Athens is one of my favorite cities in Europe. The vibe and energy of the Greek capital is electric and I absolutely love spending time in the city. I’ve traveled all over Athens and Greece and it is probably my favorite country in Europe. Athens and Greece in general is quite a cheap place to live for European standards.
If you’re planning to spend time in Athens for work or as a digital nomad, this post will go in depth about how much things cost in the city and my budget Athens, Greece.
How much does it cost to live in Greece?
Overall cost of living in Greece and Athens is quite low. The GDP per capita of Greece is somewhere around €16,000 and the income disparity is on the higher end.
The average salary for someone in Greece is under €1,000 a month and much lower if you are out of the cities.
Athens cost of living is on the rise
While Athens in general is still quite cheap by Western standards, the cost of living continues to increase. Rent prices have gone up a lot in recent years as well as dwindling supply. Salaries have not kept up with the increase in expenses.
Athens in particular struggles from an affordable housing issue because of how many units are used for Airbnb and how little supply there are in the city center.
As well, Greece has a “Golden Visa” program like that of Portugal where any foreigner who invests €250,000 into a property can obtain Greek and thereby EU residency. This has caused properties in cities like Athens and Thessaloniki, as well as the islands in the Cyclades for example to increase.
Nevertheless, you can still expect to live a much cheaper lifestyle in Athens as you would in places like Rome or Paris. Keep in mind however that the salaries of the typical Greek worker is substantially lower than that of their Western European counterparts. It might be cheap for you but it is prohibitively expensive for most Greeks.
APartment Rental Prices in Athens – €650
Like anywhere else in the world, your rent will be one of your largest if not the largest expense. Athens is an interesting market. Athens is absolutely enormous and is super spread out. There has been a limit on building height for a long time which ensures people build outwards instead of upwards. Rents are generally cheap but if you want to live close to the city center, your prices will go up much more due to the large amounts of Airbnbs.
In general, prices in Athens are very low in comparison to cities in the US or the UK. Keep in mind that salaries are generally quite low in Athens as well. €1000 net salary a month is considered good in Athens after all!
How much are rental prices in Athens?
As I stated before, the rental market in Athens is varies drastically. Depending on what you’re looking for and the neighborhood, you can have a huge range of prices. Generally, if you want to live in the city center, I would say prices are around €8-12 per square meter. The average rent in Athens, Greece for a one bedroom 40m2 apartment in the city center will cost somewhere between €400-500 a month. The average rent in Athens, Greece for a two bedroom apartment will be something in the €600-€800 range.
If you want an apartment with nice Acropolis views and a nice balcony on a top floor, you can expect to pay much more. These apartments are mostly used for tourists and Airbnb so you’ll be paying the premium.
Apartments are generally quite old as the buildings are old in the city center so you can expect to pay much more for a modern style apartment.
Spitogatos and XE.gr are the main rental search websites and you can find a lot of nice properties with these services. However, the best way to find accommodations, short or long term, is to use Facebook groups.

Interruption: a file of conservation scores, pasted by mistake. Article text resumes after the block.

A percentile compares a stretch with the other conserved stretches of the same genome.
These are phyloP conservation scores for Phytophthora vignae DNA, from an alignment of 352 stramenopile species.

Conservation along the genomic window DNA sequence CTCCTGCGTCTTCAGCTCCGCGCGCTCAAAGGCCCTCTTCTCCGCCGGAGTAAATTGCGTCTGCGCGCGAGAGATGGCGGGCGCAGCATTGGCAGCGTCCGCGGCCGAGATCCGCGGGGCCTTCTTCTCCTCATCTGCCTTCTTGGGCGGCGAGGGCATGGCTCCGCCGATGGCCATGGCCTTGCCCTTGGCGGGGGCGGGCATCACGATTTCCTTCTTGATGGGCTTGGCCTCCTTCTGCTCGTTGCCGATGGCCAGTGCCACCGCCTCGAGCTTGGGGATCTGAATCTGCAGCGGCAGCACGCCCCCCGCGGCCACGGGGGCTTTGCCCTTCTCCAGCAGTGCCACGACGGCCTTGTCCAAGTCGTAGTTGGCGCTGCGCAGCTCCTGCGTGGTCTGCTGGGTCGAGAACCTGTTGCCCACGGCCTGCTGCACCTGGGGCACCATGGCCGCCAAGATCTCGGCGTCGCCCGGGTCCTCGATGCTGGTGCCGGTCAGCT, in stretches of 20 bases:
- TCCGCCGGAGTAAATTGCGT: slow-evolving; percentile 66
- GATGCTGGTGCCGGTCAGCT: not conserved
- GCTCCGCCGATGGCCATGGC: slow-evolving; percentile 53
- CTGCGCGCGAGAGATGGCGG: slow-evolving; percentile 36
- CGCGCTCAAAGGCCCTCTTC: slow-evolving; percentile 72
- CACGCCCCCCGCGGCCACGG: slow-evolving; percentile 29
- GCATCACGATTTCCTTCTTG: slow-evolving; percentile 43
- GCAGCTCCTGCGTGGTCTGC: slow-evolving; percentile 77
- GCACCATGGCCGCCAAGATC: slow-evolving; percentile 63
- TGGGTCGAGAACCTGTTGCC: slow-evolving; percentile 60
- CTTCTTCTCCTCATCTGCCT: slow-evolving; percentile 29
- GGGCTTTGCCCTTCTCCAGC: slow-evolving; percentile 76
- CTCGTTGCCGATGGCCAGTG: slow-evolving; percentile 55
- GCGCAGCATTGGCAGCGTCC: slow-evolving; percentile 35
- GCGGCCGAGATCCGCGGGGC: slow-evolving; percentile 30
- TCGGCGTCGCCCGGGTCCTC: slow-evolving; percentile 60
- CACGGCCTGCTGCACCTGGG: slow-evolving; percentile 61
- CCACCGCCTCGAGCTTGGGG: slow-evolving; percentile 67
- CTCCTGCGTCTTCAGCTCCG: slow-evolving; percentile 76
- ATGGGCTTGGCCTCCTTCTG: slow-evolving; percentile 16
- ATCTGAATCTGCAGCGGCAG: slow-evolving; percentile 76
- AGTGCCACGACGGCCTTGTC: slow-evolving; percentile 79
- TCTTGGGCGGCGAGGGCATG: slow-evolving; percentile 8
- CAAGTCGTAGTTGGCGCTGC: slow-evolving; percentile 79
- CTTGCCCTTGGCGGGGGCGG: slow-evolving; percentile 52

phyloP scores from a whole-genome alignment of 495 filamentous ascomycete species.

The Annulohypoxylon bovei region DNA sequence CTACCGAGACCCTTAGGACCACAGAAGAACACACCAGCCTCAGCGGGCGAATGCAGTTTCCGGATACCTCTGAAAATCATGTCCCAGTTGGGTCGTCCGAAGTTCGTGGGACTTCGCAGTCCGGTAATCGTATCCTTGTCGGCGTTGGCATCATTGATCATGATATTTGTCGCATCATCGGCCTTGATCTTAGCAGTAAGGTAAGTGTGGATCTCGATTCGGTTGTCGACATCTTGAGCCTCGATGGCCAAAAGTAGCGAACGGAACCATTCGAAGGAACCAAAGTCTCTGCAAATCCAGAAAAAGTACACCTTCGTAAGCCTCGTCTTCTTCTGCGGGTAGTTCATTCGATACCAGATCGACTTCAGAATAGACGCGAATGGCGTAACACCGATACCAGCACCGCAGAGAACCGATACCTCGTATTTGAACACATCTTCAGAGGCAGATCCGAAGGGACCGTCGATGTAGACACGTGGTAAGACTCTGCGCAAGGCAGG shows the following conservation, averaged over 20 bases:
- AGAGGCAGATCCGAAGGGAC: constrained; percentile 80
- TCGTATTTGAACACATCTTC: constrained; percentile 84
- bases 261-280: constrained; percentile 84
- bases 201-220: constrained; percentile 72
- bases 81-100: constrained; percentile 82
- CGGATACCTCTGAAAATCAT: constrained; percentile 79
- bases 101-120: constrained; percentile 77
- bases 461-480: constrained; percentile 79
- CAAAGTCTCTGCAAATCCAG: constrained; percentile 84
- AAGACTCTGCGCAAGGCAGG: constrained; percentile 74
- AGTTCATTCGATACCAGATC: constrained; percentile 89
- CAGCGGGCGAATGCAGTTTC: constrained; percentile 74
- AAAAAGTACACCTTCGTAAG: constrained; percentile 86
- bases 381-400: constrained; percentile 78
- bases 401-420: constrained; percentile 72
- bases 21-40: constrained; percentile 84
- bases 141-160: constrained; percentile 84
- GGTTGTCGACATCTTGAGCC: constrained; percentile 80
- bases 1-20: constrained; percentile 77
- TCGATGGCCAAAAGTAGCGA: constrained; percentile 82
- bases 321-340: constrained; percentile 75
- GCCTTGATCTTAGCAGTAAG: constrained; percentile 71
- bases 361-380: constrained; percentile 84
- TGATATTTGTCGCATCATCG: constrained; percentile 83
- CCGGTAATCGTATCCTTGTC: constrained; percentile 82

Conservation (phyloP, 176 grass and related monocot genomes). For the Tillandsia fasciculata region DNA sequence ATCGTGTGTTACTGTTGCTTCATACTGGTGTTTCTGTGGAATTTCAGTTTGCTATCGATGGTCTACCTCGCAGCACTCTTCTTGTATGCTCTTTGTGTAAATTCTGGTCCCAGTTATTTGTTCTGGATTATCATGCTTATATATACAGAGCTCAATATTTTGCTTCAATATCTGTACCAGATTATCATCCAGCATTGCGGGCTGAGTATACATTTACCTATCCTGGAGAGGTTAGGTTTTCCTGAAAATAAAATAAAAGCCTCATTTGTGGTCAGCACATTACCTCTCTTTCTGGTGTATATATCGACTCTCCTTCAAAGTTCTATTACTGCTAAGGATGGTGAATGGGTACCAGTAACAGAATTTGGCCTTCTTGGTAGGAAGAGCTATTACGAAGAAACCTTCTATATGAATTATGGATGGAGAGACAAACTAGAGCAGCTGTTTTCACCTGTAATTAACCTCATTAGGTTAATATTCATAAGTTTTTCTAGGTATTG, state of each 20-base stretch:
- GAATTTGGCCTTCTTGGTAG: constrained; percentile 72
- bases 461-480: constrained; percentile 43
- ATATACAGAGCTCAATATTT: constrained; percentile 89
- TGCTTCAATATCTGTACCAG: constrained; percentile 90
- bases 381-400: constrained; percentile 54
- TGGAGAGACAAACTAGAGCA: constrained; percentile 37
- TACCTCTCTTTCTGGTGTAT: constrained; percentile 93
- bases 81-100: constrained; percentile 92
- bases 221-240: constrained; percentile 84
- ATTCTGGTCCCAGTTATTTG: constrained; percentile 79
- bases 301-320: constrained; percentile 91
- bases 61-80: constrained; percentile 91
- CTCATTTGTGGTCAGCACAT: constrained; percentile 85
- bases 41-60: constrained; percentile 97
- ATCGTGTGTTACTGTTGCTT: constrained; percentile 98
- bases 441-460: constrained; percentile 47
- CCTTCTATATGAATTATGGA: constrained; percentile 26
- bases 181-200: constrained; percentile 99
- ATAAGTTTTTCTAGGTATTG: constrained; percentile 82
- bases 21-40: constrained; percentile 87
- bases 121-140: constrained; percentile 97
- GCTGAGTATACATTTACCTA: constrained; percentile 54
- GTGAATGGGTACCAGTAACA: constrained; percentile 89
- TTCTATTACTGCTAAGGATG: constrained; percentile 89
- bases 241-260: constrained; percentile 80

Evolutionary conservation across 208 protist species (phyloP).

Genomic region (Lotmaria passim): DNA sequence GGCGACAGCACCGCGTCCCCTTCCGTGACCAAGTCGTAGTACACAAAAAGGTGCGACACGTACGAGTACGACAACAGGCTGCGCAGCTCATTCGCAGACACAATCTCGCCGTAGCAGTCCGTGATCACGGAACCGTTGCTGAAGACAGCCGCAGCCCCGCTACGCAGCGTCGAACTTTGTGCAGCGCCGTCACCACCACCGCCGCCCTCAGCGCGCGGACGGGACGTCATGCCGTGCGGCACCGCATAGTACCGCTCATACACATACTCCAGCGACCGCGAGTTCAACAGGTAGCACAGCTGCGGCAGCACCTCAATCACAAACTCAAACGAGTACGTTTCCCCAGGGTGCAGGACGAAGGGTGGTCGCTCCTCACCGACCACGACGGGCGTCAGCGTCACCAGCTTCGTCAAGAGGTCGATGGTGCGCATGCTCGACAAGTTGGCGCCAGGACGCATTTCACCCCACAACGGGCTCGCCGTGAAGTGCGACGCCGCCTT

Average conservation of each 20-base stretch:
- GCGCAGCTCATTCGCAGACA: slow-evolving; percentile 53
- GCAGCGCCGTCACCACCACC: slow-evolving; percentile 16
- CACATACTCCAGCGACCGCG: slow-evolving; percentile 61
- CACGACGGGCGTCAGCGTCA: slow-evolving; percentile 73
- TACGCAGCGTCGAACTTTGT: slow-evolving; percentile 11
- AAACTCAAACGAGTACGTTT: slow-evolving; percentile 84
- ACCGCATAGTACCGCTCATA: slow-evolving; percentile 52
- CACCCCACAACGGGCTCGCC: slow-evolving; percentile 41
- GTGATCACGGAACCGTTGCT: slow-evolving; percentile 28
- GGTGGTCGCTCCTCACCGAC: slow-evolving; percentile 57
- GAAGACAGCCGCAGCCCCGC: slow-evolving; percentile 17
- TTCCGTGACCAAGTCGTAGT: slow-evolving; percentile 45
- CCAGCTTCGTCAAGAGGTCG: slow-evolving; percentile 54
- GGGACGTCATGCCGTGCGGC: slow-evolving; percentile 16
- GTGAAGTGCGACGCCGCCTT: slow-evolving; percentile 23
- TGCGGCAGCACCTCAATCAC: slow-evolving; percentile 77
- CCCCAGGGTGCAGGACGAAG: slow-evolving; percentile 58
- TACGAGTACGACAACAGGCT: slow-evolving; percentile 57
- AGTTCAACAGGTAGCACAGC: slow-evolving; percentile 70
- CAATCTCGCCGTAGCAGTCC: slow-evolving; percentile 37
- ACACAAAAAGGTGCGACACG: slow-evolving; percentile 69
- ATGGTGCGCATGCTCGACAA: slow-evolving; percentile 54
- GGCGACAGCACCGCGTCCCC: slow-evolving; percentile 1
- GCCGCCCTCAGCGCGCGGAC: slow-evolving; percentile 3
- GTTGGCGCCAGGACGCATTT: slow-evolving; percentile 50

SHort term rental prices in Athens
If you are planning to stay in Athens as a digital nomad for a few months, then you will probably use something like Airbnb to find your accommodations. Short term rentals as you can expect cost much more because you’re renting it from someone who is running a hotel business.
You can find decent monthly rentals in Athens for something like €900-€1,300 a month for a 1 bedroom apartment. These same apartments will probably cost half the price if you are renting for a longer term. Expect to pay more in the summer months as this is Greece’s high season.
What neighborhoods to live in Athens?
Athens is huge. If you ever drive out of the city, you’ll feel like you are in Athens for seemingly forever. However, as a foreigner who doesn’t speak Greek, it’s better just to stay near the city center so you can speak English.
Generally, the most popular and in demand areas are places like Pagrati, Kosmos, Koukaki, and Psyri. I ended up living in Kynosargous which is just south of Koukaki.
Fees for renting an apartment in Athens
Most rental contracts will be 6 months at minimum. You’ll need to pay one month upfront, as well as a security deposit of one month’s rent.
If you use a letting agent, most of the time the renter will have to pay the agent. This is usually equivalent to a month’s rent. Therefore, you can expect to pay 3 months rent upfront for a long term contract.
Utilities and Bills in Athens – €150
In addition to the rent, you’ll have to pay gas and electricity separately. If you are here on a long term lease, you will have to set up these payments separately. Lots of apartments nowadays will just quote you an all in price depending on the length of your lease.
Gas and electricity generally vary between €100 – €150 a month depending on the prices of gas and the time of the month. The winter months get very cold at night and there is no central heating in most of the apartment buildings in Athens. The insulation on many of the buildings are quite poor as well so you will definitely feel the cold in the winter (and the heat during the summers).
Wifi in Greece is comparable to most other cities in Europe. You can get a decent internet package for €20-30 a month. For shorter term rentals, a lot of these packages are already included.
Gym prices in Athens – €50
Working out is important for me so I make sure to find the best gyms in every city I go to. I’ll keep this short and say that Athens has a pretty terrible offering of gyms and fitness clubs.
The few gyms that I went to in Athens like Holmes Place, Yava Fitness, Golden Gym, Bodyshape etc. are all pretty terrible. I guess I’ve just become accustomed to superior quality gyms where I’ve lived.
Holmes Place is the only gym that has a “premium” vibe but even then it is pretty terrible. It is the most expensive gym in Athens with a price of €70-€100 depending on how long you sign up for. The other gyms on the list are between €40-60.
The gyms in Athens are nothing to look at so just get in, get your workout done and get out.
Cell Phone prices in Athens – €10
As with most of Europe, mobile service plans in Greece are generally quite cheap. The cost of data at the various providers around Greece is not expensive. Of course it is not cheap like it is in places like Georgia or Thailand, but you won’t break the bank here.
The main mobile providers in Greece are:
Cosmote is the national carrier and has the most comprehensive coverage in Greece. However, if you are just staying around Athens, all three carriers will more than suffice. It’s only when you get to more remote areas like that in Northern Greece where some carriers will excel vs others.